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According to the Department of Transportation, there were 35,000,000 licensed older drivers (over the age of 65 years) in 2012 and, according to the National Safety Council, there will be a huge (70%) increase in the number of American drivers on the road over the age of 65 years in the next 20 years. Unfortunately, there are also estimates that there will be a big jump in the number of seniors and elder drivers dying in traffic accidents and car crashes, too.

That’s one reason why the American Occupational Therapy Association (AOTA) came up with the idea for the Older Driver Safety Awareness Week, which occurs this week, and why both federal and state agencies are helping to promote older driver safety awareness in all sorts of ways.

Florida drivers over a certain age want to be able to drive their cars and keep their driver’s licenses as long as possible.

Florida Governor Rick Scott Proclaims December 1 -7, 2013, as Florida’s Older Driver Safety Awareness Week

On November 25, 2013, Governor Scott issued a formal proclamation that Florida would be recognizing the week of December 1 – 7 as “Florida Older Driver Safety Awareness Week,” with the Florida Department of Transportation and the Pepper Institute on Aging and Public Policy climbing on the bandwagon with both federal and state organizations across the country to use this time to focus on the needs of older drivers and the need to minimize the dangers faced by those driving in Florida over the age of 65 years.

According to the Governor’s news release on Florida’s participation in Older Driver Safety Awareness Week, by 2030 almost a quarter of Florida’s drivers will be over the age of 65 years (22%) by 2030 — and in 2011, Florida already tallied 18.9% of its drivers being over the age of 65 years.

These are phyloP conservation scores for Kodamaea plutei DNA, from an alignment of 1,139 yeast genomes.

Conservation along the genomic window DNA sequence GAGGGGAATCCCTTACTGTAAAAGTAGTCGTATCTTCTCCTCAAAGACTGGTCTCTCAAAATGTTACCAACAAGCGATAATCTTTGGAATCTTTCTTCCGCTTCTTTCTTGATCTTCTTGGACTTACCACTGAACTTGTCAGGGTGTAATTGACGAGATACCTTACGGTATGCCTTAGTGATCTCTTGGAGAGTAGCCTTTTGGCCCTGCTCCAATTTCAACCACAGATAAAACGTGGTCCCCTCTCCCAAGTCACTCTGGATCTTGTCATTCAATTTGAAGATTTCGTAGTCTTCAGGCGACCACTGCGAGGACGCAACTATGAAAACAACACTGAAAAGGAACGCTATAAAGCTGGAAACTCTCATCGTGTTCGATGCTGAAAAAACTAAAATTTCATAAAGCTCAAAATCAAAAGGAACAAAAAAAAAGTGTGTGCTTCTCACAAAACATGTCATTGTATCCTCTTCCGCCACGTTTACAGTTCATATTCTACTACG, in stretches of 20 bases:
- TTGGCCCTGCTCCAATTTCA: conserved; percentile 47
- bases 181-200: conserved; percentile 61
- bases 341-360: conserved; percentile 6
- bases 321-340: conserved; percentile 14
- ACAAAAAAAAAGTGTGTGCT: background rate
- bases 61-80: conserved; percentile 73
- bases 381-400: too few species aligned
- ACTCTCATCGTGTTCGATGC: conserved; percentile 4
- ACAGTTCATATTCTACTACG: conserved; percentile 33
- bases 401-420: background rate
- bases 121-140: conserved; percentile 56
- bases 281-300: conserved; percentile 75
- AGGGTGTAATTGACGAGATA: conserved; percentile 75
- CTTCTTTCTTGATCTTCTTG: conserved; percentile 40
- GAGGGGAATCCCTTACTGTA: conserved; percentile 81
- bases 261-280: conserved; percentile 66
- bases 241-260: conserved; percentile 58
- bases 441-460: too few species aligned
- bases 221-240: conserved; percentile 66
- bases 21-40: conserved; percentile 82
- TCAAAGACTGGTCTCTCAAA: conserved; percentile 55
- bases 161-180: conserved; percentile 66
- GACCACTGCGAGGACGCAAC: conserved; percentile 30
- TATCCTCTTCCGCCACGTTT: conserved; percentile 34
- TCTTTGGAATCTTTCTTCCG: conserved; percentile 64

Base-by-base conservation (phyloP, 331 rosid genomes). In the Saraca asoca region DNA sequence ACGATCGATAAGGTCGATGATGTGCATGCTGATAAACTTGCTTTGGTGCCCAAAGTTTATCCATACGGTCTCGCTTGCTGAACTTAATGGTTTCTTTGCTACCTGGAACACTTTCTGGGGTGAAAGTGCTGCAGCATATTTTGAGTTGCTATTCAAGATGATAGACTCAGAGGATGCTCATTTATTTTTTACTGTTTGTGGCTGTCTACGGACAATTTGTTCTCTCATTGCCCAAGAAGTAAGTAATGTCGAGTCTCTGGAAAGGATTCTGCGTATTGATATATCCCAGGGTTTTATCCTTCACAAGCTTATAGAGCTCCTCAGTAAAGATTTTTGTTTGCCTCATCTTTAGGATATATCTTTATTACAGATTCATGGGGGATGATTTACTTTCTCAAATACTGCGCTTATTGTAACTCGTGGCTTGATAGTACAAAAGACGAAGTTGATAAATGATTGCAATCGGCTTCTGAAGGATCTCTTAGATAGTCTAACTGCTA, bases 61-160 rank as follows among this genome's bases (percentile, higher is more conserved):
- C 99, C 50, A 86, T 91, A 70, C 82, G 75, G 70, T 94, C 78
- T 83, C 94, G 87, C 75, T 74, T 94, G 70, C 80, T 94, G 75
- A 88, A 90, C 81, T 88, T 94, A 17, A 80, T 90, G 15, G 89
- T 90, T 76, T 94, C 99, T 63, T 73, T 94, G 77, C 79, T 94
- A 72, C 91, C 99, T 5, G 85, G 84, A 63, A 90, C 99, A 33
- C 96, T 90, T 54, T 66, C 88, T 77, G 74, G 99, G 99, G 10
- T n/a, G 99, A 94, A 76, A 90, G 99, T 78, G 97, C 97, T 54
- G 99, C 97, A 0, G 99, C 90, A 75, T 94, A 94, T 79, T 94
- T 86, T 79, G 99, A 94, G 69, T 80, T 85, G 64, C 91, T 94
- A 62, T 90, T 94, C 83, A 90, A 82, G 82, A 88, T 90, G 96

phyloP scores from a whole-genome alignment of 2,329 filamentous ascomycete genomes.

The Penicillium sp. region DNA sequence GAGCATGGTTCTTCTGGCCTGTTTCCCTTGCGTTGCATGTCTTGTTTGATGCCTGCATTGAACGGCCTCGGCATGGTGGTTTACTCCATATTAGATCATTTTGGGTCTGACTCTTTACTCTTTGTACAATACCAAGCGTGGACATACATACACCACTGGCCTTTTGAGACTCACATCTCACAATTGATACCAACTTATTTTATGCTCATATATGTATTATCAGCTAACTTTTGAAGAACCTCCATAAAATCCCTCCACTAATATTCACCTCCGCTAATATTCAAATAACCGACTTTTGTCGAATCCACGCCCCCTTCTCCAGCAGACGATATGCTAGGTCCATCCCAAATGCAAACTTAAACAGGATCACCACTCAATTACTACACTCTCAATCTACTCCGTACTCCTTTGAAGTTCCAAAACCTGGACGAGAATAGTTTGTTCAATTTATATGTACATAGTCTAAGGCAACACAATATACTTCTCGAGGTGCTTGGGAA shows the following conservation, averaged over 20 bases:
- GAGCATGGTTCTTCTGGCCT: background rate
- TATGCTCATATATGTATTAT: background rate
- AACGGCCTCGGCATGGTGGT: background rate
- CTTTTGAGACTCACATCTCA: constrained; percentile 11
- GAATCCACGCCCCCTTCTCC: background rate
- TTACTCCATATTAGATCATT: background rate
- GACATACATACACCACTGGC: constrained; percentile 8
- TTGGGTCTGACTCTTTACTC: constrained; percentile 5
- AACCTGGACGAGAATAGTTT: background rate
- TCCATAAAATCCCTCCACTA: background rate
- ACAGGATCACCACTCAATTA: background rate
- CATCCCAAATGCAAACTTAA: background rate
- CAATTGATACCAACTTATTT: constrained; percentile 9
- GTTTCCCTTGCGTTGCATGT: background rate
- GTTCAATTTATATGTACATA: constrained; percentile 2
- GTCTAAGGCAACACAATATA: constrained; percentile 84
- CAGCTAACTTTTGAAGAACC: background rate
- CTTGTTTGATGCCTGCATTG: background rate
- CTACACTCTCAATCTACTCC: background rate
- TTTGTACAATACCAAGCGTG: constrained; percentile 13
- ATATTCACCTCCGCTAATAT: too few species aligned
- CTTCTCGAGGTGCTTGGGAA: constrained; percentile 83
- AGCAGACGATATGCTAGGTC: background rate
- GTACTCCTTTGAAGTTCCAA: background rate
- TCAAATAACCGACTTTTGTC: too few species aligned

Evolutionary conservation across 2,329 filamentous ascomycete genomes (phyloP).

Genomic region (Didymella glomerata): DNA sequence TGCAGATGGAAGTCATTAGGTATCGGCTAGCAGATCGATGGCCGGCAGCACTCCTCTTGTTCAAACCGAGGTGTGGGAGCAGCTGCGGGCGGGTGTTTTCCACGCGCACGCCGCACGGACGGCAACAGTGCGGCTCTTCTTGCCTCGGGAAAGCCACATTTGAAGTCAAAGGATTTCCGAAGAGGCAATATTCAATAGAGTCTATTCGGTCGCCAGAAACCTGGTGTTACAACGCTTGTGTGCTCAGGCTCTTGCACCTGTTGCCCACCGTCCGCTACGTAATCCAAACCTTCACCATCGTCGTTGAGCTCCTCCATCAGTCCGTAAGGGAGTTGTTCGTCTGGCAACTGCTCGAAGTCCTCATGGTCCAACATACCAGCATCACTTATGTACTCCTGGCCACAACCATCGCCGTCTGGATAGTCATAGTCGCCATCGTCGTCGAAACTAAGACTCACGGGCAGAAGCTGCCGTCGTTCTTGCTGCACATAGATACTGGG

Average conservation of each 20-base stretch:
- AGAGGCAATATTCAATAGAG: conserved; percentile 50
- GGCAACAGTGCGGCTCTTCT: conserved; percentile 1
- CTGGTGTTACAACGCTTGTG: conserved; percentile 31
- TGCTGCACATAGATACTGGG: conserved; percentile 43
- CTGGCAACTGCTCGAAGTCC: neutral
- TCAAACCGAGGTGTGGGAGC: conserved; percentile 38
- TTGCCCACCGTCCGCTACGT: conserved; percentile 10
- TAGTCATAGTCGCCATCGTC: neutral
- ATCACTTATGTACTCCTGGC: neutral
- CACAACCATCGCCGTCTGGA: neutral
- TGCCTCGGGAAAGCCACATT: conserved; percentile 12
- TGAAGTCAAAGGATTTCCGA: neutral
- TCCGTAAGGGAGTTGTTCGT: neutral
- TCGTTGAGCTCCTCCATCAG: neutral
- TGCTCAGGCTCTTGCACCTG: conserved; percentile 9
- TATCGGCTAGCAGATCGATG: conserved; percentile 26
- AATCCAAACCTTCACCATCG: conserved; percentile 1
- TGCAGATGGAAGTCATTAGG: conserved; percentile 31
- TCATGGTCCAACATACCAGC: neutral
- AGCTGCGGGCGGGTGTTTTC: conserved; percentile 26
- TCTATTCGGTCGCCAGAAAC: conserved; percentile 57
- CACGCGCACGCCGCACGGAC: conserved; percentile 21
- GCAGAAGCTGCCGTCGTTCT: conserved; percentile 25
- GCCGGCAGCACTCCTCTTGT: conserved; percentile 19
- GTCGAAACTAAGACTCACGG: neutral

Keeping Seniors and Elders on the Road and Behind the Wheel as Long as Possible – Driving Freedom is Important to Florida Elders

For these experienced adults, driving their own vehicles on the road to run errands, take trips, or just cruise the beautiful coastline roads of Florida on a sunny Sunday afternoon is an extremely important part of their Florida life style – and most seniors and elders living here in the Miami area will tell you that driving is vital to their way of life and their pursuit of happiness.

However, as human bodies age things like sight and the ability to physically react quickly to sudden dangers can change. Slowed reactions or the loss of peripheral vision or the ability to see things on the road after dark can mean that the senior driver is endangering himself (or herself) while driving, as well as risking harm or injury to others on the road.

The National Safety Council offers this tips to adult children that are concerned about their elder parent’s driving abilities:

  • Take several drives with the older driver at the wheel and observe his/her driving with an open mind.
  • Notice whether the older driver is reluctant to drive.
  • Watch for slowed reaction time.
  • Notice the older driver’s awareness of the driving environment.
  • Check the vehicle for signs of damage when the older driver is not with you.
  • Check with trusted friends and neighbors about his/her driving.

The Federal Government Has New Traffic Safety Plan for Older Drivers – Seniors and Elders Behind the Wheel

This week, in tandem with Older Driver Safety Awareness Week, the National Highway Traffic Safety Administration (NHTSA) announced a new federal plan for regulating the nation’s growing population of older drivers.

“Safety is our highest priority and that includes ensuring the safety of our older drivers, who represent a growing population on our roads,” said U.S. Transportation Secretary Anthony Foxx. “This plan will help enhance safety for everyone by helping states address the mobility needs of their older drivers.”